Portable music players tied to hearing loss in kids
AMSTERDAM: Children who listen to music through headphones may be at greater risk of noise-related hearing loss, a Dutch study suggests.
Researchers examined hearing test results for 3,316 children ages 9 to 11. They also asked parents about hearing complaints from their children, how often kids used portable music players and how high they typically set the volume.
Overall, 443 children, or 14 percent, had at least some difficulty hearing at high frequencies. High frequency hearing loss, especially in younger people, is often caused by noise exposure.
Regardless of how long they wore headphones or how high they set the volume, kids who used portable music players just one or two days a week were more than twice as likely to have hearing loss as children who didn’t use the devices at all.
“Although we cannot conclude from this study that music players caused these hearing losses, it shows that music exposure might influence hearing at a young age,” said lead study author Dr. Carlijn le Clercq of Erasmus University Medical Center in Rotterdam.
“This is important, because hearing loss is irreversible and thus has lifelong consequences,” le Clercq said by email.
More than nine in 10 older children and teens use some type of portable music player – often a smartphone or tablet – for education and recreation, researchers note in JAMA Otolaryngology-Head and Neck Surgery.
With noise-related hearing loss, sounds can seem muffled or distant and people may hear ringing in their ears. This can sometimes be temporary, happening after a loud concert, but it can become permanent with repeated exposure to noise.
In the current study, 1,244 children, or about 40 percent, never used portable music players. Another 19 percent used portable music players once or twice a week, and about 8 percent used them at least three times weekly.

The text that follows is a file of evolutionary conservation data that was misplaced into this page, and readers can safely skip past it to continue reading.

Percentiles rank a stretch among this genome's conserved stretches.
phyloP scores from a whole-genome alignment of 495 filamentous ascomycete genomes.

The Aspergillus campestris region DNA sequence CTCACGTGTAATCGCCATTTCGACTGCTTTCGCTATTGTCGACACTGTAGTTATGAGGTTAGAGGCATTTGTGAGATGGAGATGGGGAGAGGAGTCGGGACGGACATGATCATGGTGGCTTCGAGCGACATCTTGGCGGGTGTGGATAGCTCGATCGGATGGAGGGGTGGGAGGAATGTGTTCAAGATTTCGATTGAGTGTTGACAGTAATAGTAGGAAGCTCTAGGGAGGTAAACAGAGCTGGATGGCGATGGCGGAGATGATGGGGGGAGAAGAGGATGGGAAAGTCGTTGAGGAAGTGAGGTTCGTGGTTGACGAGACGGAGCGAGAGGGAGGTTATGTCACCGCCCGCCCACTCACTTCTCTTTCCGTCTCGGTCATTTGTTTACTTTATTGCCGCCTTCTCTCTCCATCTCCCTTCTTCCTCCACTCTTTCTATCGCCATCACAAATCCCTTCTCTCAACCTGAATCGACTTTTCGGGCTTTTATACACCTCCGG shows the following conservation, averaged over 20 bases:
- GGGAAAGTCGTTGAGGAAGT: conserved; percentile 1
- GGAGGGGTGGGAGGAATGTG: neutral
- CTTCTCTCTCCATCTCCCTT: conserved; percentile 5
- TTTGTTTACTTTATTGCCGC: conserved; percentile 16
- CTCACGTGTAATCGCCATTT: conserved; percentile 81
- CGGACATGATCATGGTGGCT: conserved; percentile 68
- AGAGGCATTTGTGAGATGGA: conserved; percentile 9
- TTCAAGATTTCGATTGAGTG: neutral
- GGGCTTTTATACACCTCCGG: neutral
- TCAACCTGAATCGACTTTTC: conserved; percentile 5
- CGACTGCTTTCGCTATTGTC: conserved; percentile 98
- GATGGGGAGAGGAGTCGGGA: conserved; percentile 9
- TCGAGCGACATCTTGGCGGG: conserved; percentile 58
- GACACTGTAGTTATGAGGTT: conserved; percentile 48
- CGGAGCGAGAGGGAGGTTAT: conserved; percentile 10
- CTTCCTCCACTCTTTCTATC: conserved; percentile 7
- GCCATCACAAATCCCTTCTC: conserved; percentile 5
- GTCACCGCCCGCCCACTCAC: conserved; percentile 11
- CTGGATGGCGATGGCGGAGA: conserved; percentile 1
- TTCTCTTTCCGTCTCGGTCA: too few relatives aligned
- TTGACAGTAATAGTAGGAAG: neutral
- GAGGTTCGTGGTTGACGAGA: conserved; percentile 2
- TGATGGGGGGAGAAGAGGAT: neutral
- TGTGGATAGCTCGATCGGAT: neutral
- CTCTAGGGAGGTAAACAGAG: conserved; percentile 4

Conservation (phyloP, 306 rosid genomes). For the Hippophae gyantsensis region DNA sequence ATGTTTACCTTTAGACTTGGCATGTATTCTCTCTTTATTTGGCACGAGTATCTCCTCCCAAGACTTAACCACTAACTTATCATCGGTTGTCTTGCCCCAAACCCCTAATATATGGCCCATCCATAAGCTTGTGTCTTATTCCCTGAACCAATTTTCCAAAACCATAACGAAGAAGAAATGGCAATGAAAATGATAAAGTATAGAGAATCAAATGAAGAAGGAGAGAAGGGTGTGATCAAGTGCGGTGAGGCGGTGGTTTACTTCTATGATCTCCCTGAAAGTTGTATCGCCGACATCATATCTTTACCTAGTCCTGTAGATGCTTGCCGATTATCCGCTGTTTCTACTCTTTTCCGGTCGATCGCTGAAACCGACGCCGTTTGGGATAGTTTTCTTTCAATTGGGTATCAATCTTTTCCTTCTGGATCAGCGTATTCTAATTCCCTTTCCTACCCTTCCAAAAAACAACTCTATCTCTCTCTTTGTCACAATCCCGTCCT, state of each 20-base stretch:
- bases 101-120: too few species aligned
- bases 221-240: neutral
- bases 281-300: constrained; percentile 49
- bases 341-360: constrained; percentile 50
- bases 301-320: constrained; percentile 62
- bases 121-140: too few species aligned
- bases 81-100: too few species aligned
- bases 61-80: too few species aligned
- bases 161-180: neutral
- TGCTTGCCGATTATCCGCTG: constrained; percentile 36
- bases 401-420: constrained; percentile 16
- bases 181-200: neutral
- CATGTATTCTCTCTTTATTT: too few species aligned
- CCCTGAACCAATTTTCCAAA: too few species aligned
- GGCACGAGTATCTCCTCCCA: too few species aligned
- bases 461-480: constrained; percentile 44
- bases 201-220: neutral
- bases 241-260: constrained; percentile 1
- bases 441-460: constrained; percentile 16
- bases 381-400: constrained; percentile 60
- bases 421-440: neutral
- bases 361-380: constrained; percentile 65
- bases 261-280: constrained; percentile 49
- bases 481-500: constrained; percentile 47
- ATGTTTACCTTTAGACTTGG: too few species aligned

Most of the kids didn’t have any hearing-related symptoms. Even among children with high frequency hearing loss, only about 7 percent reported symptoms “sometimes” or “often.”
The study wasn’t a controlled experiment designed to prove whether or how portable headphone use might directly cause hearing loss in kids. Some younger children may develop high frequency hearing loss as a result of ear infections, especially when infections are chronic.
Another limitation of the study is that researchers lacked data on portable music player use and hearing-related symptoms for roughly one-third of the study participants.
Still, the results suggest that parents need to be more vigilant about how children use headphones, and how often, said Kevin Franck director of audiology for Massachusetts Eye and Ear and Harvard Medical School in Boston.
“Parents should limit use of a portable music player,” Franck, who wrote a commentary accompanying the study, said by email. It’s too loud if parents can hear it, he said.
Headphones also are not the only way that children may develop hearing loss, noted Colleen Le Prell, an audiology researcher at the University of Texas at Dallas who wasn’t involved in the study. Live concerts, band practice, hunting, power tools, lawn mowers, dirt bikes, mopeds, and other motorized equipment can also create enough exposure to loud noise to potentially damage kids’ hearing, she said by email.
“Limiting music player use should be considered as part of an overall safe listening strategy,” Le Prell added.
Whenever children may be exposed to loud noise, “hearing protection should be provided, and should include ear plugs marketed for musicians, ear muffs, or conventional ear plugs as appropriate for the sound source,” Le Prell advised.